As a college senior, Cheryl Harris says she didn’t have her eye on a career in procurement. “I knew how to spell procurement,” jokes Harris. Decades later, Harris, the Senior Vice President for Procurement with Fortune 100 company Allstate, believes procurement is her destiny.
“I made the mistake once of telling a former leader that I’d do my job for free,” Harris recalls. “He coached me to never say that because people might take advantage of it. But that’s how much I enjoy my job. I’m making a difference. In the value I deliver for Allstate, people I mentor, in the suppliers I help, in the college students I work with. I live out my purpose in this role each and every day.”
An accidental encounter while at Florida A&M’s career placement center changed Harris’s direction. She was interviewing for another company when recruiters from American Express Financial Advisors (AEFA)overheard her conversation. They followed her out of the career center and asked her to interview with the firm. A few weeks later, Harris interviewed with AEFA executives in Minneapolis, was offered a position, and started her career there in August 1989.
“It was the best experience ever,” she recalls. Her time at AEFA gave her two passions: using supply chains to improve businesses and communities and using her executive position to mentor younger leaders.
Supply-Chain Leadership for Better Communities
In the 1980s, AEFA (and parent company American Express) took a progressive position on using recycled papers and soy-based inks in their printing of internal and customer collateral. Harris immediately saw the significance of this opportunity to make a positive environmental impact. When her career took her to Accenture, and then Allstate, she extended her work to build socially responsible supply chains: reducing environmental impact, implementing supplier reviews to ensure they were compliant with laws and regulations, , and driving inclusion in the supply chain by supporting businesses with minority, women, veteran, disabled and LGBTQ ownership.
Allstate’s position as one of the US’s leading insurance companies allows them to direct suppliers to make more sustainable-driven choices. Recently, for example, Harris’s team negotiated their office furniture agreement with a well-known global supplier, incorporating sustainable product design and materials selection, and end-of-life solutions. Furniture purchased in 2019 is manufactured with 50% total recycled content and 62% recyclable materials. Harris is proud to report that deployed furniture during 2019 conserved the equivalent of approximately 25,000 gallons of gas.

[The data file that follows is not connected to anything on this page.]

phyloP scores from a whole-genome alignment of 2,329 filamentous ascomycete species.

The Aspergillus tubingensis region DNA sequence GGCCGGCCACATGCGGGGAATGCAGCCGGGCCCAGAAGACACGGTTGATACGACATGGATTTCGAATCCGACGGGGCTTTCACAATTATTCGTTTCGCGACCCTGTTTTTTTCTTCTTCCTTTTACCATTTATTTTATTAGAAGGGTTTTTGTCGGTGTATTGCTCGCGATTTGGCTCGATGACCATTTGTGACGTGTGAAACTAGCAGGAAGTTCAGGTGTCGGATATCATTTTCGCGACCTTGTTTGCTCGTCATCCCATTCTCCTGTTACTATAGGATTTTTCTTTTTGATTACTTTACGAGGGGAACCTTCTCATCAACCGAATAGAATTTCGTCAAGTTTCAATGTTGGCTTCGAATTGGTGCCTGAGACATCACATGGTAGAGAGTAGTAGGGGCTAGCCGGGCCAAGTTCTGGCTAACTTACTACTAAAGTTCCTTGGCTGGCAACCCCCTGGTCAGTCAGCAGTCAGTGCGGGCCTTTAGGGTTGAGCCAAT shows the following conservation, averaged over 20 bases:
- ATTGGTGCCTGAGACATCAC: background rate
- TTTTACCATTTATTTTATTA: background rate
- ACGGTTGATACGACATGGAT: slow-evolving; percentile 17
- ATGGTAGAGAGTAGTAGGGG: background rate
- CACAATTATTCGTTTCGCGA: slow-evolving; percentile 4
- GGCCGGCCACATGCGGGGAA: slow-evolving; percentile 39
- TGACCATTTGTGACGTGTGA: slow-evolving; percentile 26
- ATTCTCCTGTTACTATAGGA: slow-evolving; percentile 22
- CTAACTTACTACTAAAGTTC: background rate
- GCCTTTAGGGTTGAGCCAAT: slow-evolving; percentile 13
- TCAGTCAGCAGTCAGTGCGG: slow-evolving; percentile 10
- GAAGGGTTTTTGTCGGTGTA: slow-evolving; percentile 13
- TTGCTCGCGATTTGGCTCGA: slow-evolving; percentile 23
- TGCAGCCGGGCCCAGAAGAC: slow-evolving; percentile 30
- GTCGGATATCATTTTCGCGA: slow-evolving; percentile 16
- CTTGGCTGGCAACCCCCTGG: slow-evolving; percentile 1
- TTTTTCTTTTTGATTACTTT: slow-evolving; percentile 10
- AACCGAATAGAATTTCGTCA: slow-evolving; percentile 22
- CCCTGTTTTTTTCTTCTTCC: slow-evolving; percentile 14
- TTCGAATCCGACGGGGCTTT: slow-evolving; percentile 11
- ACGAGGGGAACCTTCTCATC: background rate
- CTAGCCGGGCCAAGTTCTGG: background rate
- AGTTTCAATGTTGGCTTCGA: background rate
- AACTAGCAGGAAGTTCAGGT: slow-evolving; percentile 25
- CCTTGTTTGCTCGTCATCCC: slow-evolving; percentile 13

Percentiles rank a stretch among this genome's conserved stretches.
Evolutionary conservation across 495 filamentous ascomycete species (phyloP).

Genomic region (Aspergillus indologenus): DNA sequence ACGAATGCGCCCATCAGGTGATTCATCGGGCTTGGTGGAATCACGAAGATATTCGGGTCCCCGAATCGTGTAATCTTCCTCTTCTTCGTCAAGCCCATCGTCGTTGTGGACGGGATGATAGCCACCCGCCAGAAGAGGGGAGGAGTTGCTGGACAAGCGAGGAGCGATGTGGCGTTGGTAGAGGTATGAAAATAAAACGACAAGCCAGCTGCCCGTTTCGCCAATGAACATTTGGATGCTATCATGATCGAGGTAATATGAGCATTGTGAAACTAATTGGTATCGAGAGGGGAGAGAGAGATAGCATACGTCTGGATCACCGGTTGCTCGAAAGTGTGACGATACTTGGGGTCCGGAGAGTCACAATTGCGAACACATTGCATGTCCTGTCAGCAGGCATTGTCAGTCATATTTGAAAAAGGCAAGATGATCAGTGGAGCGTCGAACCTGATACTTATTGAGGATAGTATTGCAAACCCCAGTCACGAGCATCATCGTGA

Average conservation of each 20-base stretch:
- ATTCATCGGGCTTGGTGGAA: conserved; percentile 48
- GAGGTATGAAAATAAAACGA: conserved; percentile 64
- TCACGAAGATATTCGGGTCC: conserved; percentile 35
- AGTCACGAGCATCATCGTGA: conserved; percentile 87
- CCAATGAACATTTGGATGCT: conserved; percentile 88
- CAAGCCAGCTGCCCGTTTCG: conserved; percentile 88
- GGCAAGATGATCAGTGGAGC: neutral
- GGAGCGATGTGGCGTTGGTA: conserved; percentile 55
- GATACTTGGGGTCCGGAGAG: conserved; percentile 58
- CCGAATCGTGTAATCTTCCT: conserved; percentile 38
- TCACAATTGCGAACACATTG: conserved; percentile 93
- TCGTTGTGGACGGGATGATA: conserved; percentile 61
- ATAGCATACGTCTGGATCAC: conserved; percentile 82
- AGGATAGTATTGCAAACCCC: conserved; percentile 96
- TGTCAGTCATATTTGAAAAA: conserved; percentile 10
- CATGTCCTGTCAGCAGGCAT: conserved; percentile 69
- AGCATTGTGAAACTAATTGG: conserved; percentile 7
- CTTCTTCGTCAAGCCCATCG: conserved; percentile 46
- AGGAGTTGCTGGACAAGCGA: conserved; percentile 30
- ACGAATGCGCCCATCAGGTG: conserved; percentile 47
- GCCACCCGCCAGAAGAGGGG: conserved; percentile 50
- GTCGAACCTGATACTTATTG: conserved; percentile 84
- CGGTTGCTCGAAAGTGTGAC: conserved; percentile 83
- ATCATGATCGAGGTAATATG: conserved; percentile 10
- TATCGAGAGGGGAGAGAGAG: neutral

“When I think about all my team does to make communities better, I feel really good,” says Harris. “Together with our suppliers and customers, we’re reducing carbon emissions, reducing plastics in the environment, and trying to help small diverse, women, LGBT, veteran and disabled owned businesses grow.”
Mentoring Rising Leaders
Harris’s work helps her connect with young leaders; mentoring college students and young professionals is a passion that, like her focus on procurement, also developed during the early years of her career. When Harris interviewed at AEFA, her interview panel was 10 Caucasian men. As an African-American woman, she recalls walking for blocks in Minneapolis without seeing anyone who looked like her. This environment could have felt isolating, but instead Harris felt connected as a result of mentoring from a VP at AEFA (who also graduated from the same alma mater). “She prepared me for the work I do today.”
As Harris climbed in the company, she began to do the same for others. “I want to find ways to bring practical reality to people of all races, colors, sexual orientations; to be a better employee, a better leader, a better contributor,” says Harris. “That kind of leadership radiates.”
Now, as a doctoral student in Benedictine University’s Ph.D. Program in Values-Driven Leadership, Harris is exploring ways she can take what she’s learned through a distinguished career, combine it with what she is learning in the doctoral classroom, and use it to help college students and young leaders find their paths forward.
“The doctoral program matters to me because, as employees and leaders, we need to think about culture, we need to do things with ethics at the core. You can go fast. You can grow big. But if you don’t do it in a responsible way, that’s not a good thing for anyone,” says Harris. The doctoral program’s curriculum helps leaders explore the values and relationships that can be leveraged to help businesses grow, and help communities and people develop.
“That’s the attraction to this program for me,” says Harris.